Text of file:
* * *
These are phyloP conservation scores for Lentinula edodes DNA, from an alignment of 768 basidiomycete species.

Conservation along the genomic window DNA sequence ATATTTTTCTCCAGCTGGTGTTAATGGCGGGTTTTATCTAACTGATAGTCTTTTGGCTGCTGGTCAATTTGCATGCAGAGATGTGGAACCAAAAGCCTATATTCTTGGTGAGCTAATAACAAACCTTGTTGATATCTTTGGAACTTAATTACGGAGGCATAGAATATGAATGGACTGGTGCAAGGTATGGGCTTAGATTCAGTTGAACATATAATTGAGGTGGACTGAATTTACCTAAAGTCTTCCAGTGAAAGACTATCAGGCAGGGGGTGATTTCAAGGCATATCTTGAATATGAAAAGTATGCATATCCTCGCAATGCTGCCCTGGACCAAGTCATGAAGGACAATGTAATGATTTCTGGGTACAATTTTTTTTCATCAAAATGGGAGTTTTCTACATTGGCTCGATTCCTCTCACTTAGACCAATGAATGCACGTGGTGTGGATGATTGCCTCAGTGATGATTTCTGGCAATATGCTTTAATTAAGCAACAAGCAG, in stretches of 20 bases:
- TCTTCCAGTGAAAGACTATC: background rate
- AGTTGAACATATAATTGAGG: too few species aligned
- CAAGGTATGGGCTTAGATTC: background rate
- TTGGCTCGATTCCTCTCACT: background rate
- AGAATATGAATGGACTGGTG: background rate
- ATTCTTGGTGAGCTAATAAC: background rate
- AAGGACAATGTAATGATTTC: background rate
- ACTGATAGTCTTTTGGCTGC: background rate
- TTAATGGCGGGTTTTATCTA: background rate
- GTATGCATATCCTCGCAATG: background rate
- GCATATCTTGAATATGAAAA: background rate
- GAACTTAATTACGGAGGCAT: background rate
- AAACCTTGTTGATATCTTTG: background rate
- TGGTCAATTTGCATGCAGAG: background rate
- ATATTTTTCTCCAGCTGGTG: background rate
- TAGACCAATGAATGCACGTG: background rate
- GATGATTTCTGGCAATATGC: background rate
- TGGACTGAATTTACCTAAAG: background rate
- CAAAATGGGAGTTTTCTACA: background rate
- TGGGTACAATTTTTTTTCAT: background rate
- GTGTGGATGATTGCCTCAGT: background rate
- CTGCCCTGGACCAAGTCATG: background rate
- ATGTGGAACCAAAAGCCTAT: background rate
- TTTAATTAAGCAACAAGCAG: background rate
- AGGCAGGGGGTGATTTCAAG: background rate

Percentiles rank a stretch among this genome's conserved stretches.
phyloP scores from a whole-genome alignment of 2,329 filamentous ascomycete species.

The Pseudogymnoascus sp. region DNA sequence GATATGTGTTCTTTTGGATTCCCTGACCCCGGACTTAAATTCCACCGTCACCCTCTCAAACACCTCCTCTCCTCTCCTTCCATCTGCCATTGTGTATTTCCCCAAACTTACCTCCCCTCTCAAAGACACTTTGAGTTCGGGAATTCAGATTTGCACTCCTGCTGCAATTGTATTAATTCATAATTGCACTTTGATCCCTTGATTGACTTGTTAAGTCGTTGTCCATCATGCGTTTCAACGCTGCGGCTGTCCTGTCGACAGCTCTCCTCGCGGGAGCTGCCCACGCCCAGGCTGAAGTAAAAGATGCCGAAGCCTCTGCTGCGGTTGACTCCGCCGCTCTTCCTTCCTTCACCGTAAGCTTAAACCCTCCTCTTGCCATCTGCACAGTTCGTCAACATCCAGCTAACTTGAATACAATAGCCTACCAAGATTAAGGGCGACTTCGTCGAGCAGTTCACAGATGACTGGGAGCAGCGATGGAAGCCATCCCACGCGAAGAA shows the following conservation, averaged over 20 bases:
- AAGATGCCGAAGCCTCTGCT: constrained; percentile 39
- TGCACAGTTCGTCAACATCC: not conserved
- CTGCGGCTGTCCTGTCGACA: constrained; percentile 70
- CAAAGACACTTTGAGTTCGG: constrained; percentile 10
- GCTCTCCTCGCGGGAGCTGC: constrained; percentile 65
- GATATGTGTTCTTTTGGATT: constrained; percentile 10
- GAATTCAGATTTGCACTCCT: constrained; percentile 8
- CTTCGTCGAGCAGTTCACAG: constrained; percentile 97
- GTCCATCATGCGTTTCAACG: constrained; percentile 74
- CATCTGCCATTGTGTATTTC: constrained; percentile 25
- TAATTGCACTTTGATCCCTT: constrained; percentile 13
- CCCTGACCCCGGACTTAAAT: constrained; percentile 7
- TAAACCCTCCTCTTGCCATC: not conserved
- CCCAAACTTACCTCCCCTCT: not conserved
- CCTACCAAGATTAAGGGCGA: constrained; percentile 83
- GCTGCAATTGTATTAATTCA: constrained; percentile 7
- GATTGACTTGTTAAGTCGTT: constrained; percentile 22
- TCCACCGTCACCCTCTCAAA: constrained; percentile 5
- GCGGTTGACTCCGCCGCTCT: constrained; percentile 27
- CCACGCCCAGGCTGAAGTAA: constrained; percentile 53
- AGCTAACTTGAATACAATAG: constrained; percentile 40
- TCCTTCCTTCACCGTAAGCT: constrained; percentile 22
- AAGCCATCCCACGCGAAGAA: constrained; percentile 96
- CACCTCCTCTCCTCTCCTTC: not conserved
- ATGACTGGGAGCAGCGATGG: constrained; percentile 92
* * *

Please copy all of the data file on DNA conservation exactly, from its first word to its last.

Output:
These are phyloP conservation scores for Lentinula edodes DNA, from an alignment of 768 basidiomycete species.

Conservation along the genomic window DNA sequence ATATTTTTCTCCAGCTGGTGTTAATGGCGGGTTTTATCTAACTGATAGTCTTTTGGCTGCTGGTCAATTTGCATGCAGAGATGTGGAACCAAAAGCCTATATTCTTGGTGAGCTAATAACAAACCTTGTTGATATCTTTGGAACTTAATTACGGAGGCATAGAATATGAATGGACTGGTGCAAGGTATGGGCTTAGATTCAGTTGAACATATAATTGAGGTGGACTGAATTTACCTAAAGTCTTCCAGTGAAAGACTATCAGGCAGGGGGTGATTTCAAGGCATATCTTGAATATGAAAAGTATGCATATCCTCGCAATGCTGCCCTGGACCAAGTCATGAAGGACAATGTAATGATTTCTGGGTACAATTTTTTTTCATCAAAATGGGAGTTTTCTACATTGGCTCGATTCCTCTCACTTAGACCAATGAATGCACGTGGTGTGGATGATTGCCTCAGTGATGATTTCTGGCAATATGCTTTAATTAAGCAACAAGCAG, in stretches of 20 bases:
- TCTTCCAGTGAAAGACTATC: background rate
- AGTTGAACATATAATTGAGG: too few species aligned
- CAAGGTATGGGCTTAGATTC: background rate
- TTGGCTCGATTCCTCTCACT: background rate
- AGAATATGAATGGACTGGTG: background rate
- ATTCTTGGTGAGCTAATAAC: background rate
- AAGGACAATGTAATGATTTC: background rate
- ACTGATAGTCTTTTGGCTGC: background rate
- TTAATGGCGGGTTTTATCTA: background rate
- GTATGCATATCCTCGCAATG: background rate
- GCATATCTTGAATATGAAAA: background rate
- GAACTTAATTACGGAGGCAT: background rate
- AAACCTTGTTGATATCTTTG: background rate
- TGGTCAATTTGCATGCAGAG: background rate
- ATATTTTTCTCCAGCTGGTG: background rate
- TAGACCAATGAATGCACGTG: background rate
- GATGATTTCTGGCAATATGC: background rate
- TGGACTGAATTTACCTAAAG: background rate
- CAAAATGGGAGTTTTCTACA: background rate
- TGGGTACAATTTTTTTTCAT: background rate
- GTGTGGATGATTGCCTCAGT: background rate
- CTGCCCTGGACCAAGTCATG: background rate
- ATGTGGAACCAAAAGCCTAT: background rate
- TTTAATTAAGCAACAAGCAG: background rate
- AGGCAGGGGGTGATTTCAAG: background rate

Percentiles rank a stretch among this genome's conserved stretches.
phyloP scores from a whole-genome alignment of 2,329 filamentous ascomycete species.

The Pseudogymnoascus sp. region DNA sequence GATATGTGTTCTTTTGGATTCCCTGACCCCGGACTTAAATTCCACCGTCACCCTCTCAAACACCTCCTCTCCTCTCCTTCCATCTGCCATTGTGTATTTCCCCAAACTTACCTCCCCTCTCAAAGACACTTTGAGTTCGGGAATTCAGATTTGCACTCCTGCTGCAATTGTATTAATTCATAATTGCACTTTGATCCCTTGATTGACTTGTTAAGTCGTTGTCCATCATGCGTTTCAACGCTGCGGCTGTCCTGTCGACAGCTCTCCTCGCGGGAGCTGCCCACGCCCAGGCTGAAGTAAAAGATGCCGAAGCCTCTGCTGCGGTTGACTCCGCCGCTCTTCCTTCCTTCACCGTAAGCTTAAACCCTCCTCTTGCCATCTGCACAGTTCGTCAACATCCAGCTAACTTGAATACAATAGCCTACCAAGATTAAGGGCGACTTCGTCGAGCAGTTCACAGATGACTGGGAGCAGCGATGGAAGCCATCCCACGCGAAGAA shows the following conservation, averaged over 20 bases:
- AAGATGCCGAAGCCTCTGCT: constrained; percentile 39
- TGCACAGTTCGTCAACATCC: not conserved
- CTGCGGCTGTCCTGTCGACA: constrained; percentile 70
- CAAAGACACTTTGAGTTCGG: constrained; percentile 10
- GCTCTCCTCGCGGGAGCTGC: constrained; percentile 65
- GATATGTGTTCTTTTGGATT: constrained; percentile 10
- GAATTCAGATTTGCACTCCT: constrained; percentile 8
- CTTCGTCGAGCAGTTCACAG: constrained; percentile 97
- GTCCATCATGCGTTTCAACG: constrained; percentile 74
- CATCTGCCATTGTGTATTTC: constrained; percentile 25
- TAATTGCACTTTGATCCCTT: constrained; percentile 13
- CCCTGACCCCGGACTTAAAT: constrained; percentile 7
- TAAACCCTCCTCTTGCCATC: not conserved
- CCCAAACTTACCTCCCCTCT: not conserved
- CCTACCAAGATTAAGGGCGA: constrained; percentile 83
- GCTGCAATTGTATTAATTCA: constrained; percentile 7
- GATTGACTTGTTAAGTCGTT: constrained; percentile 22
- TCCACCGTCACCCTCTCAAA: constrained; percentile 5
- GCGGTTGACTCCGCCGCTCT: constrained; percentile 27
- CCACGCCCAGGCTGAAGTAA: constrained; percentile 53
- AGCTAACTTGAATACAATAG: constrained; percentile 40
- TCCTTCCTTCACCGTAAGCT: constrained; percentile 22
- AAGCCATCCCACGCGAAGAA: constrained; percentile 96
- CACCTCCTCTCCTCTCCTTC: not conserved
- ATGACTGGGAGCAGCGATGG: constrained; percentile 92